The cost to the taxpayer of Covid by the end of the next financial year is predicted to be £407 billion, much of which has been funded by debt.
Following Rishi Sunak’s budget announcement earlier today the temporary reduced rate of 5% VAT for the Tourism and Hospitality Sectors has been extended for a further 6 months until 30th September 2021. Furthermore, an interim rate of 12.5% will be introduced for the sector from 1st October 2021 until 31st March 2022. Thereafter the standard rate of VAT will apply again.
As we find ourselves in another National lockdown, businesses may be questioning whether we will see another delay to the implementation of the IR35 Off-Payroll Working changes due to come in from April 2021. This however is wishful thinking as we hear the Government has pledged its commitment to introducing the rules as planned with Parliament having already passed the legislation.
The construction sector has experienced a sustained period of challenge, the weak period of trading many experienced Q2 to Q3 2020 due to Covid has caused finance challenges to continue. Whilst some of these challenges were relieved by good cash management, payment holidays and changes to compliance requirements, the upcoming 2021 Budget announcement and the ongoing Covid problem means now is the time to ensure you are best placed to overcome any impending hurdles.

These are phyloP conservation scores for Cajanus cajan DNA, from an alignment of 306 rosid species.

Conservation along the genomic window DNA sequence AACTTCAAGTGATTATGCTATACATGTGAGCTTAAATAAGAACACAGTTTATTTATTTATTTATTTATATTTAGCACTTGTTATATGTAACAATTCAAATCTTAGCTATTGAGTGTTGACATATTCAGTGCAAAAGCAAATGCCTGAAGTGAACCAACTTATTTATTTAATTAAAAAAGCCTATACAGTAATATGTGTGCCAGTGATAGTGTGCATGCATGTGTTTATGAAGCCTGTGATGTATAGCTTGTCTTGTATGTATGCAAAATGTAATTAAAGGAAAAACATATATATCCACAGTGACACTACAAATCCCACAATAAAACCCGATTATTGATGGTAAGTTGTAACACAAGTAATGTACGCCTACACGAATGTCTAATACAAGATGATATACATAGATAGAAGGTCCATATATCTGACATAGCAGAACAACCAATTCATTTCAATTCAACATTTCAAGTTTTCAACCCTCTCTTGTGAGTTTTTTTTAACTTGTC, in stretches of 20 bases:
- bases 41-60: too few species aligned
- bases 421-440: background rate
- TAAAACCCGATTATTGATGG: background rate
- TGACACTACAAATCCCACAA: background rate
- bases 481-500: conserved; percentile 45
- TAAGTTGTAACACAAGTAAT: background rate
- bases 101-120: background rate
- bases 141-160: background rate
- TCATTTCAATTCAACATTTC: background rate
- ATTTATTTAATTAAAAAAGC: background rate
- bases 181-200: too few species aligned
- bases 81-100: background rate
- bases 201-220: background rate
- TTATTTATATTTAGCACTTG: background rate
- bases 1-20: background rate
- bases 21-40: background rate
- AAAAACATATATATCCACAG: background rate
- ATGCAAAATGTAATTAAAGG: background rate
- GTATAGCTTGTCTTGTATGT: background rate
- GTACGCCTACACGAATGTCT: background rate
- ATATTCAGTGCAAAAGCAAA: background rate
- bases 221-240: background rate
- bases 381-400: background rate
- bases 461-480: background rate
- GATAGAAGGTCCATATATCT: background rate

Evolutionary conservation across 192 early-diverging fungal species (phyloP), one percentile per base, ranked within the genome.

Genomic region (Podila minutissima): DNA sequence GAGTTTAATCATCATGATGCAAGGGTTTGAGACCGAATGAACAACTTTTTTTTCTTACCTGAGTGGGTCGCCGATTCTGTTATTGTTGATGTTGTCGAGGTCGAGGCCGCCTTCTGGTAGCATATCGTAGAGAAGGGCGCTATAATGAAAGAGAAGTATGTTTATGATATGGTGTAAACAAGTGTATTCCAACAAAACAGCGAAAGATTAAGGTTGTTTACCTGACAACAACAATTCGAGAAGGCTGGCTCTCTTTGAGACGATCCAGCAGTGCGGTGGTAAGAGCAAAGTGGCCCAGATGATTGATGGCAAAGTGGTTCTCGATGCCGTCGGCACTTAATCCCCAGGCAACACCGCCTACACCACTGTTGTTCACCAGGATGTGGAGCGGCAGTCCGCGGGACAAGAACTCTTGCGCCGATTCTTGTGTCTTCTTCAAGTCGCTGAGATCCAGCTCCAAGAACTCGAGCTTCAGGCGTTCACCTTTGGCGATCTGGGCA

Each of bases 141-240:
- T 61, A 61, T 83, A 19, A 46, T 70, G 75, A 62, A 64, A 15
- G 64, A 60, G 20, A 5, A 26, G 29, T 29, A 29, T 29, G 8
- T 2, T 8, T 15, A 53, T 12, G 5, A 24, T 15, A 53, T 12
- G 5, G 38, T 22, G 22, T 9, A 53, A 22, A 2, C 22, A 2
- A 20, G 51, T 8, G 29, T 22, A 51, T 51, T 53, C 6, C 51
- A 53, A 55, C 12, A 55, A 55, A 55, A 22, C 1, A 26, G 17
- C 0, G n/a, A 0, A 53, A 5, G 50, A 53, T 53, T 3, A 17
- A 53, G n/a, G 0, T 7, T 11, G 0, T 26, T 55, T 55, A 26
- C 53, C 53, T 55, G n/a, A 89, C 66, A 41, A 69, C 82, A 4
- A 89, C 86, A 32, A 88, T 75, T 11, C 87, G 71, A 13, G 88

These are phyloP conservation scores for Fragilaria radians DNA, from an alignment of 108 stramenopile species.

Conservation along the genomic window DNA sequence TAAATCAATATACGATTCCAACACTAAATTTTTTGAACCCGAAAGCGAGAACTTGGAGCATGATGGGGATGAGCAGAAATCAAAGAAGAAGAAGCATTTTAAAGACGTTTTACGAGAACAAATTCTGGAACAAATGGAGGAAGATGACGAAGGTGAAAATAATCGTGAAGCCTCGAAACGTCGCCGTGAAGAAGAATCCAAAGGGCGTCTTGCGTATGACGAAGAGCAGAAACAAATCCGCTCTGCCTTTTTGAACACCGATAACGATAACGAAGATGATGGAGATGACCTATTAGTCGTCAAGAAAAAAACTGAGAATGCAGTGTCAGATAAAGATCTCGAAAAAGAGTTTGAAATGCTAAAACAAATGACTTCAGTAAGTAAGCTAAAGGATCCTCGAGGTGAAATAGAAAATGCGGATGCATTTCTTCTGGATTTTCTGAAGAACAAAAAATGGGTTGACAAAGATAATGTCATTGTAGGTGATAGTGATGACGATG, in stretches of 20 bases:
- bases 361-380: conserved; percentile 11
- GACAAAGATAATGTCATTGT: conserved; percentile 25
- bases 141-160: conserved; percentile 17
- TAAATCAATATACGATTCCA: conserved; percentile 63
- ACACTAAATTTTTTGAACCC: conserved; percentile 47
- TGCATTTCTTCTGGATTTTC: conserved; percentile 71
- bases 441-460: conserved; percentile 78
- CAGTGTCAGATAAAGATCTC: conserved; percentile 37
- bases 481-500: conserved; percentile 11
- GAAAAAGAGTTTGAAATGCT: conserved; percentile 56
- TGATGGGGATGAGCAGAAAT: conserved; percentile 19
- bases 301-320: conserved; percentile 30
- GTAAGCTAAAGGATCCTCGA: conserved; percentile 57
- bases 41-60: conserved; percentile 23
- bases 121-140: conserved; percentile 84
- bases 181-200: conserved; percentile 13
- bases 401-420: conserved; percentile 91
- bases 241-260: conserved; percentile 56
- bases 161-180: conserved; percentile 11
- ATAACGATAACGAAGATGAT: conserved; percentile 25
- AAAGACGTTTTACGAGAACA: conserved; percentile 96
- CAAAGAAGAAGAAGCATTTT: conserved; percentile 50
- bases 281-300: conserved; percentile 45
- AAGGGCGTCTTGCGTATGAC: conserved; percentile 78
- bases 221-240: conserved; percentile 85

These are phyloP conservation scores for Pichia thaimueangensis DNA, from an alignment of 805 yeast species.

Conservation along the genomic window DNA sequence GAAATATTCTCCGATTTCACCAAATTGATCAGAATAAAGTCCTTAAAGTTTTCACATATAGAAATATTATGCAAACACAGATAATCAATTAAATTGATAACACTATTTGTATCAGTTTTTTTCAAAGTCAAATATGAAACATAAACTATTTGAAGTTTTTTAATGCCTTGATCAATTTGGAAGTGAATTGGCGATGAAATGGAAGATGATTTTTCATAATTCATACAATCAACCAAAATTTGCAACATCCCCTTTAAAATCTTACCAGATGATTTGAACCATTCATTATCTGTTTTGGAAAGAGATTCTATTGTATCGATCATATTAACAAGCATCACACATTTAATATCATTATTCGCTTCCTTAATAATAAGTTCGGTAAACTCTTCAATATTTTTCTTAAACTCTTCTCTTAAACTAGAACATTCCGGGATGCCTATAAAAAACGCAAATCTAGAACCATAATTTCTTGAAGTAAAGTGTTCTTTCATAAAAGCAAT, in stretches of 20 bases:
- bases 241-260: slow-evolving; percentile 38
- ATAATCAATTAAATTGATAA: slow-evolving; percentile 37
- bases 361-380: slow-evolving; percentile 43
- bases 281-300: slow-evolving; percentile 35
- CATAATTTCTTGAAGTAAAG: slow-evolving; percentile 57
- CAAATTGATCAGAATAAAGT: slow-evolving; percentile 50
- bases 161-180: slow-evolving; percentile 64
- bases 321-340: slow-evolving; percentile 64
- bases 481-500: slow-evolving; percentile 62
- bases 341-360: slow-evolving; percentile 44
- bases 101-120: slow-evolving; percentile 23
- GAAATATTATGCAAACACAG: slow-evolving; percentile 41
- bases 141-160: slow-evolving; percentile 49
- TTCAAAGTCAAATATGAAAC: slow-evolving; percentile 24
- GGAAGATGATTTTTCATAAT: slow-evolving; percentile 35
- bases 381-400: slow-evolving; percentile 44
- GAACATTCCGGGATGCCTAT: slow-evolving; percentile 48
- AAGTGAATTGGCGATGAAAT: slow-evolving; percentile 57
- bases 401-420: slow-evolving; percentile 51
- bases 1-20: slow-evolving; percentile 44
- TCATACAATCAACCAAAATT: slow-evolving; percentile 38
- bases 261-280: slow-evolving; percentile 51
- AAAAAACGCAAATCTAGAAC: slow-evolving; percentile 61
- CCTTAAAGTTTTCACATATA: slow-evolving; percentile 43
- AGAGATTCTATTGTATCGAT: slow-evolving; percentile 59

Before the scheduled Autumn budget, advisors and taxpayers alike were bracing themselves for a hike in the rate of Capital Gains Tax (“CGT”) as well as the very real possibility that some reliefs might be withdrawn altogether. For example Business Asset Disposal Relief (“BADR”), known previously as Entrepreneurs’ Relief. When the budget was pushed back to Spring there was an audible sigh of relief but with a number of recent budgets containing surprise announcements, it is important to consider any possible changes ahead of budget day on 3rd March.
Following our previous blog on the personal tax impact of Brexit, it seems those who own property in France or Spain may be particularly affected by Brexit.